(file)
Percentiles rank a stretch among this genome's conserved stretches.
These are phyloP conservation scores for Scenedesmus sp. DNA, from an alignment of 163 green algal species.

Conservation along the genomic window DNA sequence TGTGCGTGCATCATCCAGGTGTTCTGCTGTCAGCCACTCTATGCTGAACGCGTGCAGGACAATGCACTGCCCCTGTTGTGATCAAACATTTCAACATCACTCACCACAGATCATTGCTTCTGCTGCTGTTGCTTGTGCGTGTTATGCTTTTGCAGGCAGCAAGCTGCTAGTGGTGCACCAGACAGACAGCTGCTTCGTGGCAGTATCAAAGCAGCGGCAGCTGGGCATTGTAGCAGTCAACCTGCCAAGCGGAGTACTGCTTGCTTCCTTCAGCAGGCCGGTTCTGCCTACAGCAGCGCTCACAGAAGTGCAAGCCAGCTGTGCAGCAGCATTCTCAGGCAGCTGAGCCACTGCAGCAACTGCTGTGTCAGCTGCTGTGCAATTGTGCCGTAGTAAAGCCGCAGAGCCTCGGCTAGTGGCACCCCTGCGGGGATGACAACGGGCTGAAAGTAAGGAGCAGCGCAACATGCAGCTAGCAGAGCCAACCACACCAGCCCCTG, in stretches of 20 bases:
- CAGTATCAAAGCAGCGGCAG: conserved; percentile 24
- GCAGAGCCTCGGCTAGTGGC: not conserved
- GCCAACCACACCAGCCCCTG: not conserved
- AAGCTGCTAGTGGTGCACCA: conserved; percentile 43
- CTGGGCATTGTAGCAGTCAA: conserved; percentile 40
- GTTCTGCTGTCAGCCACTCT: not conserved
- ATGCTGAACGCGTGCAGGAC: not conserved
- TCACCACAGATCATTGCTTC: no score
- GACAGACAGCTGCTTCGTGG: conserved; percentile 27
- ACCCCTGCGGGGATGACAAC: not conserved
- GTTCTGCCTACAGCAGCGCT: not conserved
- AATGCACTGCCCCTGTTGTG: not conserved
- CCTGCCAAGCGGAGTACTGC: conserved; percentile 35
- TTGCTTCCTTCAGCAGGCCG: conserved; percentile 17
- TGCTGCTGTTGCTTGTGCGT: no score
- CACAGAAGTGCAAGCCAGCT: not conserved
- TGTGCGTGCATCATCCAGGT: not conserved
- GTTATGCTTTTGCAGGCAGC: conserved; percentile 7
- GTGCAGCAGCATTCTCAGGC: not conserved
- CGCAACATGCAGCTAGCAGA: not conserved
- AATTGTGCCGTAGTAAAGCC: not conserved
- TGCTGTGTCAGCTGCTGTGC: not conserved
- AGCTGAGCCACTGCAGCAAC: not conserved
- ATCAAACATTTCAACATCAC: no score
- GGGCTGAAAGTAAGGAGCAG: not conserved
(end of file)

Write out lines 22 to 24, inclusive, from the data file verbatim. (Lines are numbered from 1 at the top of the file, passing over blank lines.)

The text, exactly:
- GTGCAGCAGCATTCTCAGGC: not conserved
- CGCAACATGCAGCTAGCAGA: not conserved
- AATTGTGCCGTAGTAAAGCC: not conserved